[tor-talk] Illegal Activity As A Metric of Tor Security and Anonymity

Paul Syverson paul.syverson at nrl.navy.mil
Wed Jul 2 10:34:06 UTC 2014

On Tue, Jul 01, 2014 at 10:06:38PM +0100, Mark McCarron wrote:
> Paul,
> Paul,
> What you are seeking a full design for a distributed Web Hosting
> platform within Tor.  Let's see...

Well even a sketch (which you begin to provide below) would be more
helpful to be able to comment on whether you actually have practical
security improvements in mind than was simply claiming that others could
obviously do better and just chose not to do so.

I also wasn't specifically talking about hosting web pages. This
thread has meandered a bit, but I was responding to the repeated
claims that it was obvious how we could have designed our systems to
be more secure by asking how, because it was not at all obvious to me.

> We can use the existing mechanisms for hidden services, but rather than directing packets to/from a externally hosted site, we direct the packets internally within onion land.  On an initial page request, packets are directed to a random node on Tor network to find the first portion of the page.  That node then selects another random node to deliver the next portion.  This process repeats until all content is delivered to the client.
> There are are a number of important elements in this design:  
> 1.  "Page/Content/Media portions" can be migrated anywhere in the network randomly.  This is an automated system.  
> 2.  The network forgets content/media not access for a long time.
> 3.  Migrations should look no different than regular connections
> 4.  There is no way to query the location of "Page/Content/Media portions" (that is internal to the network)
> 5.  No optimisation should be made for geographic delivery
> 6.  Uploads are shredded and delivered to different nodes (network migrates them)
> 7.  All data is encrypted before upload. (route through decryption nodes when properly accessed as a .onion address)
> 8.  Encryption keys are regularly changed
> 9.  Multiple copies of each site improving availability.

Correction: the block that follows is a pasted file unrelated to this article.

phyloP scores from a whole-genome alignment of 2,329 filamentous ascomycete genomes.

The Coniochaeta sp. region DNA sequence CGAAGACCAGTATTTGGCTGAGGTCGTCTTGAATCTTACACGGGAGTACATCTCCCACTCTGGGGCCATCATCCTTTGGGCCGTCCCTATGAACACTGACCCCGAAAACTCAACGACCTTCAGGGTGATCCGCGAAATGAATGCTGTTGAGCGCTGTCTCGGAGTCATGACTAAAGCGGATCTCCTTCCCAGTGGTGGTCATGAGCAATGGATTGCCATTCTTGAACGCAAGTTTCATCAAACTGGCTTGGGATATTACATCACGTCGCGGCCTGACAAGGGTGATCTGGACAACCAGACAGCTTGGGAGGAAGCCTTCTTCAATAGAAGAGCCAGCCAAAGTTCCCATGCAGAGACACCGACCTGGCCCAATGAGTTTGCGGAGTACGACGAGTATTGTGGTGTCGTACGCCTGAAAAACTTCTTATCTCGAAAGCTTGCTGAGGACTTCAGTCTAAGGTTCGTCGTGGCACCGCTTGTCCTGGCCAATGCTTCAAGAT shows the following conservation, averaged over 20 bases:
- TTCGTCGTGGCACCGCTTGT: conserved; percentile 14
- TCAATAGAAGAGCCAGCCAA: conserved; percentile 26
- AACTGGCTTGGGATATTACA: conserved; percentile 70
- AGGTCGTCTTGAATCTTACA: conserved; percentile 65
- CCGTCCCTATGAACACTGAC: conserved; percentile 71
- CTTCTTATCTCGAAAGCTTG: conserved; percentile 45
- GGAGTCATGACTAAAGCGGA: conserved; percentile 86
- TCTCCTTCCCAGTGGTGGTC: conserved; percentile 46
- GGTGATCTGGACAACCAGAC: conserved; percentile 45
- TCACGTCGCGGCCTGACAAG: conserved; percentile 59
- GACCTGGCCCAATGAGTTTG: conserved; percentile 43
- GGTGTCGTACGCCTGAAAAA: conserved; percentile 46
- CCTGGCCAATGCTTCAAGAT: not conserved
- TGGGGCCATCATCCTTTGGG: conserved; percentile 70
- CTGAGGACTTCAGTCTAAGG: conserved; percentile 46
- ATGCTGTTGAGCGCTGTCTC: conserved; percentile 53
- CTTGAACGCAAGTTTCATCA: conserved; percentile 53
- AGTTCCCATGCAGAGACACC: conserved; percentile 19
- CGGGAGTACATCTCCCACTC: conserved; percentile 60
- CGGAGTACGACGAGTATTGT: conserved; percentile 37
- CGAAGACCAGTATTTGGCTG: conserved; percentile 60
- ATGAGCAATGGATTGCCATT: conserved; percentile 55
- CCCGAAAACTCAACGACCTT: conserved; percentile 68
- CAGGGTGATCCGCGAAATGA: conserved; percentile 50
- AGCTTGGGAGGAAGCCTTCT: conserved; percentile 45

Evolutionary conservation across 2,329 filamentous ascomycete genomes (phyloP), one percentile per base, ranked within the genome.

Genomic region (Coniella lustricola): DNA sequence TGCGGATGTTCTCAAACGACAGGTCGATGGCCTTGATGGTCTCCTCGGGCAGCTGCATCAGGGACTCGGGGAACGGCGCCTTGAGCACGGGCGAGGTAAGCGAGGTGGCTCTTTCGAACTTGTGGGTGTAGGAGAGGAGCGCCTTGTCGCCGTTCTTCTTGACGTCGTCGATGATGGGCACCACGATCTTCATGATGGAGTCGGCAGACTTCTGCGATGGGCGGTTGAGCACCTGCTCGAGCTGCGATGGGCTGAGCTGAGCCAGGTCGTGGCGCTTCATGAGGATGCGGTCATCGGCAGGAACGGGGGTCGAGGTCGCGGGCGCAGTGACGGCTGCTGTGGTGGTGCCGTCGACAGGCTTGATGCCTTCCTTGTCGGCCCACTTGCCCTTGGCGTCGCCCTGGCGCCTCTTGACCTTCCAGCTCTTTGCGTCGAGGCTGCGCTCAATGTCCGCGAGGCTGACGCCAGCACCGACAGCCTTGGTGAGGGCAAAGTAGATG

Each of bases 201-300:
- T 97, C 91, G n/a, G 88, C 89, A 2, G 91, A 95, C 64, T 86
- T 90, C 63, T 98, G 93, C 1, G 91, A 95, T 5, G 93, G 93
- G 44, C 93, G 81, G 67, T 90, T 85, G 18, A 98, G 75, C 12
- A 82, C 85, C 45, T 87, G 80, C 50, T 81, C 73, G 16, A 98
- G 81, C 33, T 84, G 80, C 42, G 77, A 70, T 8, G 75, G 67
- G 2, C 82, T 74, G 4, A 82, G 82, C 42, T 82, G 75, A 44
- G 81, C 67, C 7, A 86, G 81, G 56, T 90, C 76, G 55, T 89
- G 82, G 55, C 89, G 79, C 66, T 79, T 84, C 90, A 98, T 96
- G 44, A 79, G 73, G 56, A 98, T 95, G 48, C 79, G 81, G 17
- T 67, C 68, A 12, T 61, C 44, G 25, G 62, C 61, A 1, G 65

> 10.  Using hashes, remove duplicates of pages/content/media (instead share the same resource as a link/reference)
> That would be the basics of it.  It needs fully fleshed out but to
> the end user it would be a CPanel like interface and a standard
> website with DB support.

It sounds like you are describing a censorship resistant publishing
scheme for (relatively) static content like Freehaven or the Eternity
Service (minus the forgetting in 2. which is more like Vanish or the
Infernity Service---which I think I only ever wrote up partially in
some mailing list comment somewhere 15 years or so ago). 

It's hard to comment without more details about intended goals,
adversary model etc. But what you are describing is a very limited subset
of the way many hidden services are used now.  People use HS for private
chatrooms, for maintenance access to their firewalled systems, to
manage the damage caused to an operation when insiders are compromised
because they only over get access to the hidden service part, not
to mention things like Strongbox and similar systems. 

My point is simply that this could not serve as a drop-in replacement
for hidden services as they are currently used to protect people and
their activities (assuming I get the gist from this initial
description).  That might be OK. You might be starting to describe
something useful.  But useful how, and in what context, and with what
security would need spelling out in much more detail.

> I'll see about expanding on this.

Looking forward to it. Please keep in mind that much of the time when
we get good ideas, someone has already not only had similar ones but
written them up, possibly implemented them, possibly deployed them,
possibly published them in peer-reviewed venues, etc. So please as